25. M. Hard, A. Knie. The grammar of technology: german and french diesel engineering, 1920–1940. Technol. Cult. 40(1), 26–46 (1999)CrossRefGoogle Scholar
  26. H. Henderson, The Politics of the Solar Age: Alternatives to Economics (Doubleday, Garden City, New York, 1981)Google Scholar
  27. S. Hickey, G. Mohan, Participation: From Tyranny to Transformation? Exploring New Approaches to Participation in Development (Zed Books, London New York, 2004)Google Scholar
  28. D. Holland, Beyond the technical fix? Participation in donor approaches to rights-based development, in Participation: From Tyranny to Transformation (Zed Books, London New York, 2004), pp. 252–268Google Scholar
  29. R. Kline, Resisting consumer technology in rural America: the telephone and electrification, in How Users Matter: The Co-Construction of Users and Technology (MIT, Cambridge London, 2003), pp. 51–66Google Scholar
  30. P.W. Laird, Advertising Progress: American Business and the Rise of Consumer Marketing (JHU, Baltimore, 2001)Google Scholar
  31. P.A. Laplante, Requirements Engineering for Software and Systems, 1st edn. (CRC, Redmond, 2009),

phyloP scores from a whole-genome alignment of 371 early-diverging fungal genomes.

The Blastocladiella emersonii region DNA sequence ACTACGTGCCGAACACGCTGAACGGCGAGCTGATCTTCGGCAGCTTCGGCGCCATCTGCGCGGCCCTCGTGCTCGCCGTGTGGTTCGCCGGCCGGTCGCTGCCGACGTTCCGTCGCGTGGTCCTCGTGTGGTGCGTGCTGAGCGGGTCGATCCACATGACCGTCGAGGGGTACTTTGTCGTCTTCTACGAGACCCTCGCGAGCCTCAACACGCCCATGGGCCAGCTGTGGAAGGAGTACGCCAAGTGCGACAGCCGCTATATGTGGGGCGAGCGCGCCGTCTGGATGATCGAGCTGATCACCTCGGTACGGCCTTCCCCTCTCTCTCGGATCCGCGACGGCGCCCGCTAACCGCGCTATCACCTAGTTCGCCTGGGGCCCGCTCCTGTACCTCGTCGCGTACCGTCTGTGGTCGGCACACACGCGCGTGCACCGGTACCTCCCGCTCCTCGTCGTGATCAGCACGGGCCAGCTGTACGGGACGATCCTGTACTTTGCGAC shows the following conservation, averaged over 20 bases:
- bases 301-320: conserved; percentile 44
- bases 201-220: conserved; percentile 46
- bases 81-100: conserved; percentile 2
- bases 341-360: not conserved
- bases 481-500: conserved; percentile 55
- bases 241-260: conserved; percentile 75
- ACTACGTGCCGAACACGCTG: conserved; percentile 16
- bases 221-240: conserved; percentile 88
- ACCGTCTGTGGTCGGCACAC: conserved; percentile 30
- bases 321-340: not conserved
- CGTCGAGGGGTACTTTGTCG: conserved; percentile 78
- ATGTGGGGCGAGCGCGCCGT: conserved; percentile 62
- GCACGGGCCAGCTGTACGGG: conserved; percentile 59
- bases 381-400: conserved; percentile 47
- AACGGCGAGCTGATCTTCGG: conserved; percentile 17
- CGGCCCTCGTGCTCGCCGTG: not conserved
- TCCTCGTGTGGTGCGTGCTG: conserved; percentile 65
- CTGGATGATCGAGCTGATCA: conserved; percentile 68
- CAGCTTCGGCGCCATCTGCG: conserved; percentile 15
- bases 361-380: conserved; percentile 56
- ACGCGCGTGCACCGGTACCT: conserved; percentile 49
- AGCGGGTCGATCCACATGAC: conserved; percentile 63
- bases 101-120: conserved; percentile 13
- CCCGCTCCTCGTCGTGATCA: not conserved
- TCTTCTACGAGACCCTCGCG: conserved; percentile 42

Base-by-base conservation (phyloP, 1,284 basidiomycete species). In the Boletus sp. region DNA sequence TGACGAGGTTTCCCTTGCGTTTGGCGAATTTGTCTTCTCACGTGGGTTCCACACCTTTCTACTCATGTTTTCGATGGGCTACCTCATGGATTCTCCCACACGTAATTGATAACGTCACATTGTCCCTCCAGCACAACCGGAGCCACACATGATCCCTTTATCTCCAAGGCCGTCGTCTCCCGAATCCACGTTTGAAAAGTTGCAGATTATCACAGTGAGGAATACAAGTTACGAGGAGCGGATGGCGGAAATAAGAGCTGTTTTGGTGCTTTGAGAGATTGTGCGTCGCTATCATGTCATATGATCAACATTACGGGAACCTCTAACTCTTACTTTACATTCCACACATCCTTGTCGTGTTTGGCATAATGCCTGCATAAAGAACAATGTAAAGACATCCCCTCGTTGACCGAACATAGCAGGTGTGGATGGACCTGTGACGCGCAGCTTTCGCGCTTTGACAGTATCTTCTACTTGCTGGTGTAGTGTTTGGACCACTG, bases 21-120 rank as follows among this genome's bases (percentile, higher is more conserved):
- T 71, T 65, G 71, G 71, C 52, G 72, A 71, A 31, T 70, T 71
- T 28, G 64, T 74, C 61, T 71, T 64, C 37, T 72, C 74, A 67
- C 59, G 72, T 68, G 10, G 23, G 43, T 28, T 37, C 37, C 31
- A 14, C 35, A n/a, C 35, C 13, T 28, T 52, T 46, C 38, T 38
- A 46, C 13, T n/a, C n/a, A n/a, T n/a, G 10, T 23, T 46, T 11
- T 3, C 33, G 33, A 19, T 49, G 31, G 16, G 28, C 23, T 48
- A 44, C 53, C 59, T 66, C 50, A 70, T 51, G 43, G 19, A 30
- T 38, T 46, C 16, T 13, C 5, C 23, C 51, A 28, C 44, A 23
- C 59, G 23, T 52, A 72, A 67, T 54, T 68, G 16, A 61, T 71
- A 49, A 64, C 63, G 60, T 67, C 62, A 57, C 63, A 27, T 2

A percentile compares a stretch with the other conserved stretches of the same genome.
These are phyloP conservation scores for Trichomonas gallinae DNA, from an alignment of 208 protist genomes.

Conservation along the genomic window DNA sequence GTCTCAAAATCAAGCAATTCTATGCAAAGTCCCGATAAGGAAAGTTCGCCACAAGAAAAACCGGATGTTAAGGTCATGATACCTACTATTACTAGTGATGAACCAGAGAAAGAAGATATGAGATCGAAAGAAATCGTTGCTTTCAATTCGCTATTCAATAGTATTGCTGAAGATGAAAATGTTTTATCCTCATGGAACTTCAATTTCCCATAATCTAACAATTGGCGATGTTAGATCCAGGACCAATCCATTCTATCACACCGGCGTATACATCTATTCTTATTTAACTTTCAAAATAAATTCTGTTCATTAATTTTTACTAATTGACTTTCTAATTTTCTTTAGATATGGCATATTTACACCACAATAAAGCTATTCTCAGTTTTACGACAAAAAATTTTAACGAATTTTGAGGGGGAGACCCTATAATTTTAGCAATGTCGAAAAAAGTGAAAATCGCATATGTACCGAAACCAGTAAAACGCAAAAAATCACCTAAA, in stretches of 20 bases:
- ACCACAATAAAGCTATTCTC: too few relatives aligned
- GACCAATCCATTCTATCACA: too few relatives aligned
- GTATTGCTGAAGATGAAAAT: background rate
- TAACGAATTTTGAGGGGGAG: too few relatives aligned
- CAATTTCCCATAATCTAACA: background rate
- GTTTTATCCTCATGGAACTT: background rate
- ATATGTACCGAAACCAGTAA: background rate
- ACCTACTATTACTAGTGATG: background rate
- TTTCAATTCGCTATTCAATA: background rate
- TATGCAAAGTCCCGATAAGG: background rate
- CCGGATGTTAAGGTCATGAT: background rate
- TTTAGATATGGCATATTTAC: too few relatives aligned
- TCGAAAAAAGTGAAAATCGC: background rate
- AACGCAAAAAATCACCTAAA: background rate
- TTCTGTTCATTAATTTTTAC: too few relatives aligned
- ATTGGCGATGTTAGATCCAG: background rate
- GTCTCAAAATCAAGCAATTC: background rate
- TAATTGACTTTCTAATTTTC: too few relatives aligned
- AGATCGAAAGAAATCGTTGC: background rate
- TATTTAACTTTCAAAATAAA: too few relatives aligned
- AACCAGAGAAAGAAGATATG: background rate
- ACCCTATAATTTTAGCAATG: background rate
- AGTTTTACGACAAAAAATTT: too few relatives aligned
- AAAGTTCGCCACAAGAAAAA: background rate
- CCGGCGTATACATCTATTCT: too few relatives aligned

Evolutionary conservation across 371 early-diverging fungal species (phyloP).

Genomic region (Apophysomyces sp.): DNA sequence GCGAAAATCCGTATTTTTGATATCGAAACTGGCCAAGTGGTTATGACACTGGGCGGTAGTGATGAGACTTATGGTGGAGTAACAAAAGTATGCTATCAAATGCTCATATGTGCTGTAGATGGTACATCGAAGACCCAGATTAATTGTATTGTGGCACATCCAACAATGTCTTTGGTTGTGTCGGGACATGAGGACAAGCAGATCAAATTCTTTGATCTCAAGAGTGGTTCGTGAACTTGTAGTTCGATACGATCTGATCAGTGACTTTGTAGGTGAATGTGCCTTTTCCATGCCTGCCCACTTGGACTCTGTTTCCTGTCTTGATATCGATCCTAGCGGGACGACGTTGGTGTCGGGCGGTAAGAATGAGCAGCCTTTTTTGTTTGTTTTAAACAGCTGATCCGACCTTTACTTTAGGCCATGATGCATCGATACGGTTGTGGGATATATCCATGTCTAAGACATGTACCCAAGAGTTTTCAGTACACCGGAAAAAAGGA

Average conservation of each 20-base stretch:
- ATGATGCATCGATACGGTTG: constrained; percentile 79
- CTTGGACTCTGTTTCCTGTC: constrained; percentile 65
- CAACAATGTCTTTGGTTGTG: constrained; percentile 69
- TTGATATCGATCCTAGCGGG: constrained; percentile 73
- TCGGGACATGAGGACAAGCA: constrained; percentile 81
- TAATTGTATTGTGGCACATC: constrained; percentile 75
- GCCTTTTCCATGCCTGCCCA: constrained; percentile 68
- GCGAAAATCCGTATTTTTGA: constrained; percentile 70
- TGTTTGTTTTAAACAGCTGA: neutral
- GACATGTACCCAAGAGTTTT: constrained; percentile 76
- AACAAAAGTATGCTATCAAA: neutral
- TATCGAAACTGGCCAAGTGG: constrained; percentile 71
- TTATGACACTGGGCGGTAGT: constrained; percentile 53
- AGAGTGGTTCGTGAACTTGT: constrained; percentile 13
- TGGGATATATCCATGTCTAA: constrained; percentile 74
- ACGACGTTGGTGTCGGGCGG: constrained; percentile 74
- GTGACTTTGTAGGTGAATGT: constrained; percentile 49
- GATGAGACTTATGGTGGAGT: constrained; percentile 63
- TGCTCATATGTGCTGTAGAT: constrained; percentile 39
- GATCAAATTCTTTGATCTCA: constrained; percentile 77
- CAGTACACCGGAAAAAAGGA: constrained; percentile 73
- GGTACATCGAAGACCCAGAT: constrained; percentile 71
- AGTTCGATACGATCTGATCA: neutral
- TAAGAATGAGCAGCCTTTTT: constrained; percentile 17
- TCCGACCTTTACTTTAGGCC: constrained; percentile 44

32. E.T. Layton, The Revolt of the Engineers: Social Responsibility and the American Engineering Profession (The John Hopkins University Press, Baltimore, 1971)Google Scholar
  33. J. Leydens, J. Lucena, Listening as a missing dimension in humanitarian and sustainable community development efforts: the engineering curriculum as a potential learning inhibitor. IEEE Trans. Prof. Commun. 52(4), 359–376 (2009)CrossRefGoogle Scholar
  34. C. Lindsay, From the shadows: users as designers, producers, marketers, distributors and technical support, in How Users Matter: The Co-Construction of Users and Technology. Inside Technology (MIT, Cambridge London, 2003), pp. 29–50Google Scholar
  35. J. Lucena, G. Downey, A systemic approach to global competency for engineers, in ASEE Annual Conference and Exposition, Chicago, 2006Google Scholar
  36. J. Lucena, J. Schneider, Engineers, development, and engineering education: from national to sustainable community development. Eur. J. Eng. Educ. 33(3), 247–257 (2008)CrossRefGoogle Scholar
  37. J. Lucena, J. Schneider, J.A. Leydens, in Engineering and Sustainable Community Development, ed. by C. Baillie (Morgan & Claypool, San Rafael, 2010)Google Scholar
  38. A. Mathie, G. Cunningham, From Clients to Citizens: Communities Changing the Course of their Own Development (Practical Action, Warwickshire, 2008)Google Scholar
  39. D. Mosse, “People’s knowledge”, participation and patronage: operations and representations in rural development, in Participation, the New Tyranny? (Zed Books, London New York, 2001), pp. 16–35Google Scholar